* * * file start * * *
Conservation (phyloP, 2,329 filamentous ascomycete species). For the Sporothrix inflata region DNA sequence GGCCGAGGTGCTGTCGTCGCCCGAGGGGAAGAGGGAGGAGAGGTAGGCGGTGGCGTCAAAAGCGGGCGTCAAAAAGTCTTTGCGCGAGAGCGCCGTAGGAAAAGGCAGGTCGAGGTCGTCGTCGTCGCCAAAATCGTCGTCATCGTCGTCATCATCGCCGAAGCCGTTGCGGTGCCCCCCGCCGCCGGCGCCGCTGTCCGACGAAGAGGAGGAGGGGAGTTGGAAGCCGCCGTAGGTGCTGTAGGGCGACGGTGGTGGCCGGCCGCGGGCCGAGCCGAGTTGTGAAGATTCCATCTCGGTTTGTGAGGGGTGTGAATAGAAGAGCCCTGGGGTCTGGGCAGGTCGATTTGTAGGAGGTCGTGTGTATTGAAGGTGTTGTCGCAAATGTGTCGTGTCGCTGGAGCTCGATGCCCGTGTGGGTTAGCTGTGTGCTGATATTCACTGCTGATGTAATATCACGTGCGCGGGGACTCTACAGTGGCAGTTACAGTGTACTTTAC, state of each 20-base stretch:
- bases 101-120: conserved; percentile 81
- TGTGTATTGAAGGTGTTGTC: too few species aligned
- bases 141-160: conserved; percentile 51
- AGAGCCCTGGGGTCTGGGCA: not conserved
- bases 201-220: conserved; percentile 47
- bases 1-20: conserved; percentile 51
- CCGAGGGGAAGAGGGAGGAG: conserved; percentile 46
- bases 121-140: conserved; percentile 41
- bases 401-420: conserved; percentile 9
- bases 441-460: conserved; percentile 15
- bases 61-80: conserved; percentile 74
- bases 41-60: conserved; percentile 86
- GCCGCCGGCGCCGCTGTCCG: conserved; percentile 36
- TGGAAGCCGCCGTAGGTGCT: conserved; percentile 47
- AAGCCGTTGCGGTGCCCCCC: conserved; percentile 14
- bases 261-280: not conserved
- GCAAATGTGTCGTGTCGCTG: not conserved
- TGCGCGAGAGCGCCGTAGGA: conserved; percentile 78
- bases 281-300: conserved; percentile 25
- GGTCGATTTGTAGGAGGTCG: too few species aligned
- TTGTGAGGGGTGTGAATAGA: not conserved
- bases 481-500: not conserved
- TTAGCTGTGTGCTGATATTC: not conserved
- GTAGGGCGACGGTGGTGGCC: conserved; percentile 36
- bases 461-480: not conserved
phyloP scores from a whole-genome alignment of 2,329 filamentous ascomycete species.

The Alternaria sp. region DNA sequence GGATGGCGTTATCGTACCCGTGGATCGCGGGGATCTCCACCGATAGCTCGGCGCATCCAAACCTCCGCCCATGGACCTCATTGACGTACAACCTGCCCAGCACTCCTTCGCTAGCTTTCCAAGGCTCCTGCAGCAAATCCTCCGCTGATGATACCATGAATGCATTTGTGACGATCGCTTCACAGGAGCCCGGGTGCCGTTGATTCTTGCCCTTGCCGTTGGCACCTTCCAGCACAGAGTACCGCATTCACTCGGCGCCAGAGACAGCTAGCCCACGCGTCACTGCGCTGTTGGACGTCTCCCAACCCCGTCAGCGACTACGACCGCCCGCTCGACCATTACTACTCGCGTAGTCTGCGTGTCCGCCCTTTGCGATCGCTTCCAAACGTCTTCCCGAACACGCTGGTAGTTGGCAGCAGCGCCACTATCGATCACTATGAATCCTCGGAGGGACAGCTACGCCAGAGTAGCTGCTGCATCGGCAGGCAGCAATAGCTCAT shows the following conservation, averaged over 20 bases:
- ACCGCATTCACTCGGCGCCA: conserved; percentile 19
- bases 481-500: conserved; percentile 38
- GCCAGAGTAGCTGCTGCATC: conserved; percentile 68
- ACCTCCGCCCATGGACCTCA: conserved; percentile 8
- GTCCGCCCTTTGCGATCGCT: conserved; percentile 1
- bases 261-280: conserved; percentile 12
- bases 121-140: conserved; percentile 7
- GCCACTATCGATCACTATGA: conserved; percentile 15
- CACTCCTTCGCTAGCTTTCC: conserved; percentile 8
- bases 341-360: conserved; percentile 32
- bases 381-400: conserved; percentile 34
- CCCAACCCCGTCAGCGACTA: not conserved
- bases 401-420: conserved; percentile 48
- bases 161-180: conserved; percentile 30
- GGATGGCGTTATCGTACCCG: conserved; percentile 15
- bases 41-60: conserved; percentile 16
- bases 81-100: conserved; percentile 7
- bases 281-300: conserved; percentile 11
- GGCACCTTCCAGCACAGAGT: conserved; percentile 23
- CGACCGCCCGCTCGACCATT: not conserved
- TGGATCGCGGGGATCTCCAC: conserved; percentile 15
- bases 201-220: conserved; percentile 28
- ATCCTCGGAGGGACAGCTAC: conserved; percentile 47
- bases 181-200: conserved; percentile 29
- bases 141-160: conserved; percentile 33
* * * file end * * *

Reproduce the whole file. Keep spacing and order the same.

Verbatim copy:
Conservation (phyloP, 2,329 filamentous ascomycete species). For the Sporothrix inflata region DNA sequence GGCCGAGGTGCTGTCGTCGCCCGAGGGGAAGAGGGAGGAGAGGTAGGCGGTGGCGTCAAAAGCGGGCGTCAAAAAGTCTTTGCGCGAGAGCGCCGTAGGAAAAGGCAGGTCGAGGTCGTCGTCGTCGCCAAAATCGTCGTCATCGTCGTCATCATCGCCGAAGCCGTTGCGGTGCCCCCCGCCGCCGGCGCCGCTGTCCGACGAAGAGGAGGAGGGGAGTTGGAAGCCGCCGTAGGTGCTGTAGGGCGACGGTGGTGGCCGGCCGCGGGCCGAGCCGAGTTGTGAAGATTCCATCTCGGTTTGTGAGGGGTGTGAATAGAAGAGCCCTGGGGTCTGGGCAGGTCGATTTGTAGGAGGTCGTGTGTATTGAAGGTGTTGTCGCAAATGTGTCGTGTCGCTGGAGCTCGATGCCCGTGTGGGTTAGCTGTGTGCTGATATTCACTGCTGATGTAATATCACGTGCGCGGGGACTCTACAGTGGCAGTTACAGTGTACTTTAC, state of each 20-base stretch:
- bases 101-120: conserved; percentile 81
- TGTGTATTGAAGGTGTTGTC: too few species aligned
- bases 141-160: conserved; percentile 51
- AGAGCCCTGGGGTCTGGGCA: not conserved
- bases 201-220: conserved; percentile 47
- bases 1-20: conserved; percentile 51
- CCGAGGGGAAGAGGGAGGAG: conserved; percentile 46
- bases 121-140: conserved; percentile 41
- bases 401-420: conserved; percentile 9
- bases 441-460: conserved; percentile 15
- bases 61-80: conserved; percentile 74
- bases 41-60: conserved; percentile 86
- GCCGCCGGCGCCGCTGTCCG: conserved; percentile 36
- TGGAAGCCGCCGTAGGTGCT: conserved; percentile 47
- AAGCCGTTGCGGTGCCCCCC: conserved; percentile 14
- bases 261-280: not conserved
- GCAAATGTGTCGTGTCGCTG: not conserved
- TGCGCGAGAGCGCCGTAGGA: conserved; percentile 78
- bases 281-300: conserved; percentile 25
- GGTCGATTTGTAGGAGGTCG: too few species aligned
- TTGTGAGGGGTGTGAATAGA: not conserved
- bases 481-500: not conserved
- TTAGCTGTGTGCTGATATTC: not conserved
- GTAGGGCGACGGTGGTGGCC: conserved; percentile 36
- bases 461-480: not conserved
phyloP scores from a whole-genome alignment of 2,329 filamentous ascomycete species.

The Alternaria sp. region DNA sequence GGATGGCGTTATCGTACCCGTGGATCGCGGGGATCTCCACCGATAGCTCGGCGCATCCAAACCTCCGCCCATGGACCTCATTGACGTACAACCTGCCCAGCACTCCTTCGCTAGCTTTCCAAGGCTCCTGCAGCAAATCCTCCGCTGATGATACCATGAATGCATTTGTGACGATCGCTTCACAGGAGCCCGGGTGCCGTTGATTCTTGCCCTTGCCGTTGGCACCTTCCAGCACAGAGTACCGCATTCACTCGGCGCCAGAGACAGCTAGCCCACGCGTCACTGCGCTGTTGGACGTCTCCCAACCCCGTCAGCGACTACGACCGCCCGCTCGACCATTACTACTCGCGTAGTCTGCGTGTCCGCCCTTTGCGATCGCTTCCAAACGTCTTCCCGAACACGCTGGTAGTTGGCAGCAGCGCCACTATCGATCACTATGAATCCTCGGAGGGACAGCTACGCCAGAGTAGCTGCTGCATCGGCAGGCAGCAATAGCTCAT shows the following conservation, averaged over 20 bases:
- ACCGCATTCACTCGGCGCCA: conserved; percentile 19
- bases 481-500: conserved; percentile 38
- GCCAGAGTAGCTGCTGCATC: conserved; percentile 68
- ACCTCCGCCCATGGACCTCA: conserved; percentile 8
- GTCCGCCCTTTGCGATCGCT: conserved; percentile 1
- bases 261-280: conserved; percentile 12
- bases 121-140: conserved; percentile 7
- GCCACTATCGATCACTATGA: conserved; percentile 15
- CACTCCTTCGCTAGCTTTCC: conserved; percentile 8
- bases 341-360: conserved; percentile 32
- bases 381-400: conserved; percentile 34
- CCCAACCCCGTCAGCGACTA: not conserved
- bases 401-420: conserved; percentile 48
- bases 161-180: conserved; percentile 30
- GGATGGCGTTATCGTACCCG: conserved; percentile 15
- bases 41-60: conserved; percentile 16
- bases 81-100: conserved; percentile 7
- bases 281-300: conserved; percentile 11
- GGCACCTTCCAGCACAGAGT: conserved; percentile 23
- CGACCGCCCGCTCGACCATT: not conserved
- TGGATCGCGGGGATCTCCAC: conserved; percentile 15
- bases 201-220: conserved; percentile 28
- ATCCTCGGAGGGACAGCTAC: conserved; percentile 47
- bases 181-200: conserved; percentile 29
- bases 141-160: conserved; percentile 33